The Cooperation for the Development of the Swiss Embassy in Bolivia, together with HELVETAS, has managed to reach municipalities in the departments of La Paz and Potosí with this infrastructure. In La Paz alone, the Integral Water Management project delivered a total of 185 sinks to the municipalities of Charazani, Escoma, Moco Moco, Puerto Acosta, Puerto Mayor de Carabuco, Pelechuco, Humanata, Curva, and also to the Apolobamba Nature Reserve Area. The estimated cost of each sink was BOB 2,290, equivalent to USD 329. The sinks were distributed to schools, markets and places where people circulate and need a space to wash their hands.

Since March 2019, when the first case of COVID-19 was reported in Bolivia, and until the third week of January 2021, more than 198,000 people have been infected with this disease, according to the Ministry of Health and Sports. These figures demand urgent actions aimed at preventing contagion and promoting healthy habits.

The experience that was born in Nepal, at the foot of Mount Everest, and traveled to Mount Illimani in Bolivia, is an example that knowledge has no borders and that with effort, creativity, positive energy and solidarity, it is possible to build and learn in times of pandemic.

Using water for handwashing... saving lives.

From the Himalayas to the Illimani... using water, saving lives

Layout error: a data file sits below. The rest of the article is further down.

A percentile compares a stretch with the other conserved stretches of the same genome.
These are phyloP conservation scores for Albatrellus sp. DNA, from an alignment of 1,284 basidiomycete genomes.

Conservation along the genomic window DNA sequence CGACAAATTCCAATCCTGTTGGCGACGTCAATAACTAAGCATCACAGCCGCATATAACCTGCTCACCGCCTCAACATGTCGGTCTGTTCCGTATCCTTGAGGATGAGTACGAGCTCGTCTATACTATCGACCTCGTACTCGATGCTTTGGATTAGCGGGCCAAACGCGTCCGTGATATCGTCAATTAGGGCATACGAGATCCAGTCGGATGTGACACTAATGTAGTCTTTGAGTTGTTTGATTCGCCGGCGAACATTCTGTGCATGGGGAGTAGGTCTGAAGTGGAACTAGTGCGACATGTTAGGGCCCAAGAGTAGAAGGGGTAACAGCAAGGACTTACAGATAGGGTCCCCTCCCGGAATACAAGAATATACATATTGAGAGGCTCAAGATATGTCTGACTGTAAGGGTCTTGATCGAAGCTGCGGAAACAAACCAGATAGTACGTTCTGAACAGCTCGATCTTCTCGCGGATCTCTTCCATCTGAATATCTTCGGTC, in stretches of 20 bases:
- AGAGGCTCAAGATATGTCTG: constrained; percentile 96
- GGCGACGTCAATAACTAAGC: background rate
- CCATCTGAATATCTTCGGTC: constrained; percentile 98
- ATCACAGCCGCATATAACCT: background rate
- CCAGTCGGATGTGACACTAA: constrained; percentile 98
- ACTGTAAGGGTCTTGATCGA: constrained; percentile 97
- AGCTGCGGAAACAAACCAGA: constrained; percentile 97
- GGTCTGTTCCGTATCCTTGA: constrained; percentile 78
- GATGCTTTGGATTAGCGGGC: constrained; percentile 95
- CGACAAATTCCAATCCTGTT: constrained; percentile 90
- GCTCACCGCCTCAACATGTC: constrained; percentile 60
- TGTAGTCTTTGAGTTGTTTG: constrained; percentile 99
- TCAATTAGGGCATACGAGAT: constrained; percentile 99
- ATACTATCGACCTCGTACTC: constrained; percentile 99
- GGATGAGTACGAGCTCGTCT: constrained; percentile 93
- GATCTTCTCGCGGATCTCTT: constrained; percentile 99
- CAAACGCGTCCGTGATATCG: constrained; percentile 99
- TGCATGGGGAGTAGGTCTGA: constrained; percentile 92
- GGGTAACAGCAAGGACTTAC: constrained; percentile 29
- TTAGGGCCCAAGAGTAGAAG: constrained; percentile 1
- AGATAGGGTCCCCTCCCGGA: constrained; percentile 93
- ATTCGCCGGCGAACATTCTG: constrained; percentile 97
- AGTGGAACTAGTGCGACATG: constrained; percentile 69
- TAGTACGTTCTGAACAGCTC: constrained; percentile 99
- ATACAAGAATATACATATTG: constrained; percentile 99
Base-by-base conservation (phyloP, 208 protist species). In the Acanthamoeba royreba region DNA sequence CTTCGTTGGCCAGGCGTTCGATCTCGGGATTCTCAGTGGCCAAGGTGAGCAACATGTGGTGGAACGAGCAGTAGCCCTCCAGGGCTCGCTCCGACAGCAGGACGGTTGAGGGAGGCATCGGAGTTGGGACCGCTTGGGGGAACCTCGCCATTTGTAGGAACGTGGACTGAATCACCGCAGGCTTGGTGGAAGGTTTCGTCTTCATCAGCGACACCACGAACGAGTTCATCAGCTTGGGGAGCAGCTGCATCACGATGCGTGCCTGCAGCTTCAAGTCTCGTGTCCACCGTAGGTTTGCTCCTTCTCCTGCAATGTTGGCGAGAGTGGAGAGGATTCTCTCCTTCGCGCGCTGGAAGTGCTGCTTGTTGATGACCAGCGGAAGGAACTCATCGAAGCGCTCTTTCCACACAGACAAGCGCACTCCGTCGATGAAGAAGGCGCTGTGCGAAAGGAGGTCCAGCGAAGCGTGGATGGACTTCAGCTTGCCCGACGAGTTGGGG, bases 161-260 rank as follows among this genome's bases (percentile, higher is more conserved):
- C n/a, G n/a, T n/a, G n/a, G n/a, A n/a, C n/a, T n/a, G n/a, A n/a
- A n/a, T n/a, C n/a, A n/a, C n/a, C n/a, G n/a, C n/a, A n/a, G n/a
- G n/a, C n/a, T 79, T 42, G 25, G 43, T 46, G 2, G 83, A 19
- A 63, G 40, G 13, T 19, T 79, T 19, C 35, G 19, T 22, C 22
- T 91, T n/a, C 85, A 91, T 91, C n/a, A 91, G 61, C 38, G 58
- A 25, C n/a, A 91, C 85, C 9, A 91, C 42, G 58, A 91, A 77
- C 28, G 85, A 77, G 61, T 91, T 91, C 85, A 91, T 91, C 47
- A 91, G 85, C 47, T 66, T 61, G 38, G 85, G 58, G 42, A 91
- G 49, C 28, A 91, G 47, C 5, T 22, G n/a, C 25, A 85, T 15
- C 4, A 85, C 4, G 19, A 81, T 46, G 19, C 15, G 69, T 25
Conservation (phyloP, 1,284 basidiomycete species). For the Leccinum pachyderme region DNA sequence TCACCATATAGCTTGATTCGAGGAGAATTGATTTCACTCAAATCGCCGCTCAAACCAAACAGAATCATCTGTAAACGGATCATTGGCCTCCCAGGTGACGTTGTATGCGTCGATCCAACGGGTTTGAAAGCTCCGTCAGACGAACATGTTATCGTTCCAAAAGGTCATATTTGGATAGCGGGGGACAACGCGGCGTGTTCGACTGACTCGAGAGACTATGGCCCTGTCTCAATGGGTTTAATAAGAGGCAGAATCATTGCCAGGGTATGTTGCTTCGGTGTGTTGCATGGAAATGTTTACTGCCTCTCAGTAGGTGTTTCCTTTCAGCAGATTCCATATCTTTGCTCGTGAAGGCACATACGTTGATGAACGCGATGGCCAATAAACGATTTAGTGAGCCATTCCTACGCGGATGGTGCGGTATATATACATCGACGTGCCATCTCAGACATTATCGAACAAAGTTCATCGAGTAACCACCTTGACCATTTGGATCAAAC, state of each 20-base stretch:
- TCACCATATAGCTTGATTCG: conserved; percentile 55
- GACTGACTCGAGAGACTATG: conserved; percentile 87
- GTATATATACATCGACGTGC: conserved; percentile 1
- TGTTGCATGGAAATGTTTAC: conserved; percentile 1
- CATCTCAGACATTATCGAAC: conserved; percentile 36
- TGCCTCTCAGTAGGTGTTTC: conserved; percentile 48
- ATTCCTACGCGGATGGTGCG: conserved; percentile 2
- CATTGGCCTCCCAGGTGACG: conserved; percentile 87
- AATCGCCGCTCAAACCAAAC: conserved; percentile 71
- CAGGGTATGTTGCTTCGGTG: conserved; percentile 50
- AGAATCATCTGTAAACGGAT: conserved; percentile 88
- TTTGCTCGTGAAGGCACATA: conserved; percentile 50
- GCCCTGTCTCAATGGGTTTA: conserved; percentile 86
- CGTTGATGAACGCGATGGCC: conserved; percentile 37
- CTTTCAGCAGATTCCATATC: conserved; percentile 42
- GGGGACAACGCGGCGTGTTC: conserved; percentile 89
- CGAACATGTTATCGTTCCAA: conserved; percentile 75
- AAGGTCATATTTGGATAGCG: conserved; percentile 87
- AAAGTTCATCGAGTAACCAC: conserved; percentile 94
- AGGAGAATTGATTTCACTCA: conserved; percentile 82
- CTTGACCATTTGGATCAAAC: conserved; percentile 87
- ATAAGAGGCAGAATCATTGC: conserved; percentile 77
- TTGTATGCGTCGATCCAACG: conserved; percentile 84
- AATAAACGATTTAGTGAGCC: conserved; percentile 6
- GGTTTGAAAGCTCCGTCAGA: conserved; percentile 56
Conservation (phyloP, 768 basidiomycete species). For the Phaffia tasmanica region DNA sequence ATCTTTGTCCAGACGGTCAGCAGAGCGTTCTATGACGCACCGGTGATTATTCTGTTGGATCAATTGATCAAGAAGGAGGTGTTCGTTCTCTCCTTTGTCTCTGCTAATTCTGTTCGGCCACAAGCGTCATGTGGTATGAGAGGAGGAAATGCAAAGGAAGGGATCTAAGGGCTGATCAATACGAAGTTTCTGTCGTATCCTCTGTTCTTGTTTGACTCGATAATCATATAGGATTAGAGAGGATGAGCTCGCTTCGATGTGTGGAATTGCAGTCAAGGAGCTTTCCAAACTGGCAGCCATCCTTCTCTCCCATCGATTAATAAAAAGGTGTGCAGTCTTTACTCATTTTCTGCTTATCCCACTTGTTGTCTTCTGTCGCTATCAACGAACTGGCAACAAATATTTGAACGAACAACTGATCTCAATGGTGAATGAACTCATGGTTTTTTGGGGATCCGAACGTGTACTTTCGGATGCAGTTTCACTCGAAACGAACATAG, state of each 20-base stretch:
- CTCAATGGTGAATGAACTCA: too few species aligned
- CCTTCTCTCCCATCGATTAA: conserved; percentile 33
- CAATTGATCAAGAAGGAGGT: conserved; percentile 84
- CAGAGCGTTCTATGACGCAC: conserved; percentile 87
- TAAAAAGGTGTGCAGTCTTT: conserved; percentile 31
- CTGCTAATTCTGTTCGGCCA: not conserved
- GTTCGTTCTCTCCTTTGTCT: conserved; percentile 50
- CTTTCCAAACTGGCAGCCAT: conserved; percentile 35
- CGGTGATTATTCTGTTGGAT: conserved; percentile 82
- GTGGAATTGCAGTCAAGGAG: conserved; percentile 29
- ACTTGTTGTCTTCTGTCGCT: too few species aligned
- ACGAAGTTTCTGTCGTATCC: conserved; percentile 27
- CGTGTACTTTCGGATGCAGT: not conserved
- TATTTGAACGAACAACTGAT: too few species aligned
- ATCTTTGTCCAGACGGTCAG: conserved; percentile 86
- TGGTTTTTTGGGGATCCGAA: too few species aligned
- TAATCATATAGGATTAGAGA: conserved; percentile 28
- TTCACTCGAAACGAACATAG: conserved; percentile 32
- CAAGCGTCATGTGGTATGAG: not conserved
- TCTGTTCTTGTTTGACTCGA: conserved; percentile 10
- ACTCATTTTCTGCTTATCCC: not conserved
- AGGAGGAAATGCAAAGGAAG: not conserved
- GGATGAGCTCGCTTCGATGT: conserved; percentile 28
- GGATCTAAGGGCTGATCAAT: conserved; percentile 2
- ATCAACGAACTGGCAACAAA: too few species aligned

Production: Rigliana Portugal, Specialist in Knowledge Management and Communication, HELVETAS Swiss Intercooperation - Bolivia

Javier Zubieta, Manager Subprogram Economic Development and Inclusive Entrepreneurship, Director Integral Water Management

Project Review: Jane Carter, Senior Advisor, Natural Resource Governance, HELVETAS Swiss Intercooperation

Photos: Madan Bhatta, Jane Carter, Sanjay Hona, Marcelo Sarmiento, Rigliana Portugal, HELVETAS Nepal, and Integral Water Management, Swiss Agency for Development and Cooperation - Bolivia, HELVETAS Bolivia.

January 2021

This document was prepared within the framework of the process for the systematization of best practices of the Integral Water Management Project of the Cooperation for the Development of the Swiss Embassy in Bolivia, implemented by HELVETAS Swiss Intercooperation - Bolivia.
HELVETAS Nepal is grateful for the support of Charity: Water, which allowed the original development and distribution of the handwashing stations in Nepal.